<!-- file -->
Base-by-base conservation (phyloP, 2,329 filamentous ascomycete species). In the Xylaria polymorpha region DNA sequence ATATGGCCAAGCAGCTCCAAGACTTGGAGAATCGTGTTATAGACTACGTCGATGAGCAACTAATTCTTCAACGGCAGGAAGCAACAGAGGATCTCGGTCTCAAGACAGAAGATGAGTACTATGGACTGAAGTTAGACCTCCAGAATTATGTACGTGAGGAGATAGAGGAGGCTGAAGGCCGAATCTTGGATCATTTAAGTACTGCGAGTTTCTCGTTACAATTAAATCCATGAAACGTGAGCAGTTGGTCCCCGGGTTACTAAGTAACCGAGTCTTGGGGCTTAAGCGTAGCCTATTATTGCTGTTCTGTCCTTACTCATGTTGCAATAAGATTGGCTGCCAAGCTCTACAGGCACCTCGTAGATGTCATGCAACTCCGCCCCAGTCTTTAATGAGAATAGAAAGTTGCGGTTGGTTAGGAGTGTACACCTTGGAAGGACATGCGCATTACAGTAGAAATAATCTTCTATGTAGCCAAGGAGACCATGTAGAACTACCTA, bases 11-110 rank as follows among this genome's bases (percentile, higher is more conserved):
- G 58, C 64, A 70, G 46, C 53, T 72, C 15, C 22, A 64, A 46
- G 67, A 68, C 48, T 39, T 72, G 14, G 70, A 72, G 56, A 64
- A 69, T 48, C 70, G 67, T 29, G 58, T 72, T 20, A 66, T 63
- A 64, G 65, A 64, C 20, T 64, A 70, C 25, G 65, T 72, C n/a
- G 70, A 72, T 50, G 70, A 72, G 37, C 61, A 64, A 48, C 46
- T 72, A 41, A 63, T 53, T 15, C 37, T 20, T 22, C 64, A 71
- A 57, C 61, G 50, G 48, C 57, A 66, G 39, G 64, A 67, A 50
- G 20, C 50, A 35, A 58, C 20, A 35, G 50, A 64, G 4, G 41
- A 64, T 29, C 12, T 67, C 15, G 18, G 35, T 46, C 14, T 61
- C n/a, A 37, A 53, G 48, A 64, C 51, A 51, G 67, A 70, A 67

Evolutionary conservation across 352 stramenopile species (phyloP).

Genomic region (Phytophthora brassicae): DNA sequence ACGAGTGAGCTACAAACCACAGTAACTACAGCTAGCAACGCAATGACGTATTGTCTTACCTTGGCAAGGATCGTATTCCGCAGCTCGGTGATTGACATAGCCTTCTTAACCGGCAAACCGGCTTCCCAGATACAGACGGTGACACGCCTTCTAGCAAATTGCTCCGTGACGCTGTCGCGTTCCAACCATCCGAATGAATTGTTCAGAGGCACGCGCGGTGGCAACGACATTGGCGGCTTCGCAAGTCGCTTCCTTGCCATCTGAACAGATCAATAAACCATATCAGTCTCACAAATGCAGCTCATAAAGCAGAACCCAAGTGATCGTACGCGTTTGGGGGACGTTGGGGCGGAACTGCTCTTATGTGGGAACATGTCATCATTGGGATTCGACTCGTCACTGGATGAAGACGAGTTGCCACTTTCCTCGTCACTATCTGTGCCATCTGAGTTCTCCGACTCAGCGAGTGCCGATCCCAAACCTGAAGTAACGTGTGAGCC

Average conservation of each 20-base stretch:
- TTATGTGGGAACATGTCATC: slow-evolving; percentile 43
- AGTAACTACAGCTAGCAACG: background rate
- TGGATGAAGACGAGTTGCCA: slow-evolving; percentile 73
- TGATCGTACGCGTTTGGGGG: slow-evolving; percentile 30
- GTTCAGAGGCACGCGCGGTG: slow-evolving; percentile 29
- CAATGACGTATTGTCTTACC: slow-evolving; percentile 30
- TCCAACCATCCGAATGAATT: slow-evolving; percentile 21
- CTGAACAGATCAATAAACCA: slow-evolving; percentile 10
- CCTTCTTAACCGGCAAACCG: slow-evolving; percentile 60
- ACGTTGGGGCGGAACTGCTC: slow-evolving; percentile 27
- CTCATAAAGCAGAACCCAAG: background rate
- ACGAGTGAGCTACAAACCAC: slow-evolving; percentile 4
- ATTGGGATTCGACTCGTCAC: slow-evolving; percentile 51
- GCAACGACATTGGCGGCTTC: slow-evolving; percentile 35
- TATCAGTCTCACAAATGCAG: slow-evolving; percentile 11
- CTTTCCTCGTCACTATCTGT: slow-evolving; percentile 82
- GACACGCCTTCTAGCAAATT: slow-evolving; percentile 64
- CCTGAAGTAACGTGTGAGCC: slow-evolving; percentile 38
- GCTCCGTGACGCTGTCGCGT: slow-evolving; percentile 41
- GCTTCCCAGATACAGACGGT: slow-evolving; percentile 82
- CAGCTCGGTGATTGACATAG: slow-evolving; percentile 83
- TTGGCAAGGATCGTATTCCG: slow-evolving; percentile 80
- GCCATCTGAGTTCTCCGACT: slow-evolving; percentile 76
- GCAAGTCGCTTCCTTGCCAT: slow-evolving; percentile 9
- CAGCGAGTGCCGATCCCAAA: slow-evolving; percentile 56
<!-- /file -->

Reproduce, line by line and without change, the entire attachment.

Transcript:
Base-by-base conservation (phyloP, 2,329 filamentous ascomycete species). In the Xylaria polymorpha region DNA sequence ATATGGCCAAGCAGCTCCAAGACTTGGAGAATCGTGTTATAGACTACGTCGATGAGCAACTAATTCTTCAACGGCAGGAAGCAACAGAGGATCTCGGTCTCAAGACAGAAGATGAGTACTATGGACTGAAGTTAGACCTCCAGAATTATGTACGTGAGGAGATAGAGGAGGCTGAAGGCCGAATCTTGGATCATTTAAGTACTGCGAGTTTCTCGTTACAATTAAATCCATGAAACGTGAGCAGTTGGTCCCCGGGTTACTAAGTAACCGAGTCTTGGGGCTTAAGCGTAGCCTATTATTGCTGTTCTGTCCTTACTCATGTTGCAATAAGATTGGCTGCCAAGCTCTACAGGCACCTCGTAGATGTCATGCAACTCCGCCCCAGTCTTTAATGAGAATAGAAAGTTGCGGTTGGTTAGGAGTGTACACCTTGGAAGGACATGCGCATTACAGTAGAAATAATCTTCTATGTAGCCAAGGAGACCATGTAGAACTACCTA, bases 11-110 rank as follows among this genome's bases (percentile, higher is more conserved):
- G 58, C 64, A 70, G 46, C 53, T 72, C 15, C 22, A 64, A 46
- G 67, A 68, C 48, T 39, T 72, G 14, G 70, A 72, G 56, A 64
- A 69, T 48, C 70, G 67, T 29, G 58, T 72, T 20, A 66, T 63
- A 64, G 65, A 64, C 20, T 64, A 70, C 25, G 65, T 72, C n/a
- G 70, A 72, T 50, G 70, A 72, G 37, C 61, A 64, A 48, C 46
- T 72, A 41, A 63, T 53, T 15, C 37, T 20, T 22, C 64, A 71
- A 57, C 61, G 50, G 48, C 57, A 66, G 39, G 64, A 67, A 50
- G 20, C 50, A 35, A 58, C 20, A 35, G 50, A 64, G 4, G 41
- A 64, T 29, C 12, T 67, C 15, G 18, G 35, T 46, C 14, T 61
- C n/a, A 37, A 53, G 48, A 64, C 51, A 51, G 67, A 70, A 67

Evolutionary conservation across 352 stramenopile species (phyloP).

Genomic region (Phytophthora brassicae): DNA sequence ACGAGTGAGCTACAAACCACAGTAACTACAGCTAGCAACGCAATGACGTATTGTCTTACCTTGGCAAGGATCGTATTCCGCAGCTCGGTGATTGACATAGCCTTCTTAACCGGCAAACCGGCTTCCCAGATACAGACGGTGACACGCCTTCTAGCAAATTGCTCCGTGACGCTGTCGCGTTCCAACCATCCGAATGAATTGTTCAGAGGCACGCGCGGTGGCAACGACATTGGCGGCTTCGCAAGTCGCTTCCTTGCCATCTGAACAGATCAATAAACCATATCAGTCTCACAAATGCAGCTCATAAAGCAGAACCCAAGTGATCGTACGCGTTTGGGGGACGTTGGGGCGGAACTGCTCTTATGTGGGAACATGTCATCATTGGGATTCGACTCGTCACTGGATGAAGACGAGTTGCCACTTTCCTCGTCACTATCTGTGCCATCTGAGTTCTCCGACTCAGCGAGTGCCGATCCCAAACCTGAAGTAACGTGTGAGCC

Average conservation of each 20-base stretch:
- TTATGTGGGAACATGTCATC: slow-evolving; percentile 43
- AGTAACTACAGCTAGCAACG: background rate
- TGGATGAAGACGAGTTGCCA: slow-evolving; percentile 73
- TGATCGTACGCGTTTGGGGG: slow-evolving; percentile 30
- GTTCAGAGGCACGCGCGGTG: slow-evolving; percentile 29
- CAATGACGTATTGTCTTACC: slow-evolving; percentile 30
- TCCAACCATCCGAATGAATT: slow-evolving; percentile 21
- CTGAACAGATCAATAAACCA: slow-evolving; percentile 10
- CCTTCTTAACCGGCAAACCG: slow-evolving; percentile 60
- ACGTTGGGGCGGAACTGCTC: slow-evolving; percentile 27
- CTCATAAAGCAGAACCCAAG: background rate
- ACGAGTGAGCTACAAACCAC: slow-evolving; percentile 4
- ATTGGGATTCGACTCGTCAC: slow-evolving; percentile 51
- GCAACGACATTGGCGGCTTC: slow-evolving; percentile 35
- TATCAGTCTCACAAATGCAG: slow-evolving; percentile 11
- CTTTCCTCGTCACTATCTGT: slow-evolving; percentile 82
- GACACGCCTTCTAGCAAATT: slow-evolving; percentile 64
- CCTGAAGTAACGTGTGAGCC: slow-evolving; percentile 38
- GCTCCGTGACGCTGTCGCGT: slow-evolving; percentile 41
- GCTTCCCAGATACAGACGGT: slow-evolving; percentile 82
- CAGCTCGGTGATTGACATAG: slow-evolving; percentile 83
- TTGGCAAGGATCGTATTCCG: slow-evolving; percentile 80
- GCCATCTGAGTTCTCCGACT: slow-evolving; percentile 76
- GCAAGTCGCTTCCTTGCCAT: slow-evolving; percentile 9
- CAGCGAGTGCCGATCCCAAA: slow-evolving; percentile 56